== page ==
Whether the Supreme Court should grant certiorari to prevent courts from allowing prosecutors to use prospective jurors’ opinions about the O.J. Simpson trial or other potential racial proxies as “race-neutral” explanations for striking black jurors without further inquiry.

Floyd Smith, a young black man charged with killing a white teenager, was tried twice in 1997, each time by a jury with no black jurors. The first trial resulted in a hung jury, the second in conviction and a death sentence. In both trials, the prosecution used peremptory challenges to strike all the black jurors, and then relied on the black jurors’ views of the O.J. Simpson verdict to rebut charges of race discrimination. Despite the extraordinary and widely recognized overlap between race and views of the O.J. Simpson verdict, the trial court accepted the prosecutor’s reliance on such views as a valid race neutral reason for all four strikes. For each strike, the court accepted the justification on its face, and conducted no inquiry to assess whether this rationale was being used as a proxy for race. On appeal, the California Supreme Court did the same, as it has done in several other capital cases. That makes Smith’s case at least the fourth capital case in California, along with several criminal cases in Texas, where courts have accepted views on the O.J. Simpson verdict as a race-neutral explanation for striking black jurors, without any further inquiry.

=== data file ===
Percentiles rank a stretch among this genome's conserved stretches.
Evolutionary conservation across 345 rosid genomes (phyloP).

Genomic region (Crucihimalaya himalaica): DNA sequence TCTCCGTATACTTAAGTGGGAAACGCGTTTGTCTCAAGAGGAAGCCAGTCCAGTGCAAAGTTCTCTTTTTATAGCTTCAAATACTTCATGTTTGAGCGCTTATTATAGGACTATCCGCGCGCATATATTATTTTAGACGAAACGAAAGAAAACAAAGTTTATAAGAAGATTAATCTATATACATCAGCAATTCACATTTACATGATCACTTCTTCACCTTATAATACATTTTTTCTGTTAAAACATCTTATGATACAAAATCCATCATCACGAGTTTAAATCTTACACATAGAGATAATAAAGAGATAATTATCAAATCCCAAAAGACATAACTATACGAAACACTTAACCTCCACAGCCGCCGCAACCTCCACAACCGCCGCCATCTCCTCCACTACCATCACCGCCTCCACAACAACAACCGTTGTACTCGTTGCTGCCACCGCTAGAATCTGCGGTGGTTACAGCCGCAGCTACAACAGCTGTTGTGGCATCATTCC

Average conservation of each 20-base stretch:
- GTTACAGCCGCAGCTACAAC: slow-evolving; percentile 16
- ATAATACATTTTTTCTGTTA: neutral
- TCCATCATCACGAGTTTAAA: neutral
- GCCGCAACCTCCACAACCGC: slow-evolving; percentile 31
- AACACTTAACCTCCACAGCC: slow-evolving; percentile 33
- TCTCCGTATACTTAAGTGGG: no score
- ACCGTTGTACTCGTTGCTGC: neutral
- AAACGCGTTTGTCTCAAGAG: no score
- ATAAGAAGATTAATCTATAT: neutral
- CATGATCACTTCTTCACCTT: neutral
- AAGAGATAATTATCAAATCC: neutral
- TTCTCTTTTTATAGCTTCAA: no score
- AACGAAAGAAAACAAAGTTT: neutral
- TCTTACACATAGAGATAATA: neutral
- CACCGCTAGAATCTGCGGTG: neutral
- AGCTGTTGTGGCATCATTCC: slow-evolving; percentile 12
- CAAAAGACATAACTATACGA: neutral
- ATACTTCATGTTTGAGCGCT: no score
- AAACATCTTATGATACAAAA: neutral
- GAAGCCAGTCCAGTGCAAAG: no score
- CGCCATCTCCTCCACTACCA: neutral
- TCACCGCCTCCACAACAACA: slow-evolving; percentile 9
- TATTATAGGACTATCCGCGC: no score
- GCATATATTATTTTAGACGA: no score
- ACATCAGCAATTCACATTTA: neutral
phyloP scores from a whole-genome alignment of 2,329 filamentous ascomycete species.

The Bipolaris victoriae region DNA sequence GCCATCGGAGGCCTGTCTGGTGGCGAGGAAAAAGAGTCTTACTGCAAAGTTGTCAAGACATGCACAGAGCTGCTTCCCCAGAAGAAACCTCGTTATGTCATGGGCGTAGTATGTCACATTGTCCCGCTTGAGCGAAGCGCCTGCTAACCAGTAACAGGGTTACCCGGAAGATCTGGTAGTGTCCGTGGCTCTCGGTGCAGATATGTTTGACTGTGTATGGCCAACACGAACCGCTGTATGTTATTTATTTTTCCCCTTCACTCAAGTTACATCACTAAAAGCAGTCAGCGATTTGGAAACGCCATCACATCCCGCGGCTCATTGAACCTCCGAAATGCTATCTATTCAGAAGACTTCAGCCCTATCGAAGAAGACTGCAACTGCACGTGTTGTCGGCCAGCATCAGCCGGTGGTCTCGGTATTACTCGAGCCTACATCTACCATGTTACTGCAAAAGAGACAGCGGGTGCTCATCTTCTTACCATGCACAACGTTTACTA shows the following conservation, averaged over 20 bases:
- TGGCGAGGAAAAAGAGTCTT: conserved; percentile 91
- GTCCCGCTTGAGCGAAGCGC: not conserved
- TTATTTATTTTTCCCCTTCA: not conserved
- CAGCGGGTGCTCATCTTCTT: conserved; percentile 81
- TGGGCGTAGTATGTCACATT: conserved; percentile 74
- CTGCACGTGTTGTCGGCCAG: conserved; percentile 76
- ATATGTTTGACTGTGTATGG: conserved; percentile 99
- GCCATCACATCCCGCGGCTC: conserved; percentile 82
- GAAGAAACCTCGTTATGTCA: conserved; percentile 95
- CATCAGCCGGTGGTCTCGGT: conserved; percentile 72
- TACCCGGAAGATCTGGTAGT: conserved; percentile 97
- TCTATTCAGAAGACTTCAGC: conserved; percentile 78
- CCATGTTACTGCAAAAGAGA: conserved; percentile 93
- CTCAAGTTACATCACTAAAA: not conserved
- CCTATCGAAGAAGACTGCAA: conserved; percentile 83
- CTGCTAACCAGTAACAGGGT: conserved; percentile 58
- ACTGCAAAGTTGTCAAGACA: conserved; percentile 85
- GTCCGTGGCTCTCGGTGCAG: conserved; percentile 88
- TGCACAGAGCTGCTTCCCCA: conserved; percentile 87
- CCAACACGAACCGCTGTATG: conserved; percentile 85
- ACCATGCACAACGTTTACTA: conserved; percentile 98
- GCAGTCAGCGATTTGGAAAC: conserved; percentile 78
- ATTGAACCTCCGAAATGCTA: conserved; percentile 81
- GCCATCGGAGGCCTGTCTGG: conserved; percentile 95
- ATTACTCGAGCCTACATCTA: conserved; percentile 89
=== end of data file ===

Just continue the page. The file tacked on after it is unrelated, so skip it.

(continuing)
If prosecutors can use facially neutral but highly racially correlated factors to defeat charges that they are discriminating on the basis of race in selecting jurors, the prohibition on such discrimination will be a nullity.  Because the use of such facially “race neutral” reasons presents an important and recurring issue for trial courts, the ACLU, the ACLU of Southern California, and the Roderick and Solange Macarthur Justice Center, filed an amici curiae brief urging the Supreme Court to grant certiorari in this case.

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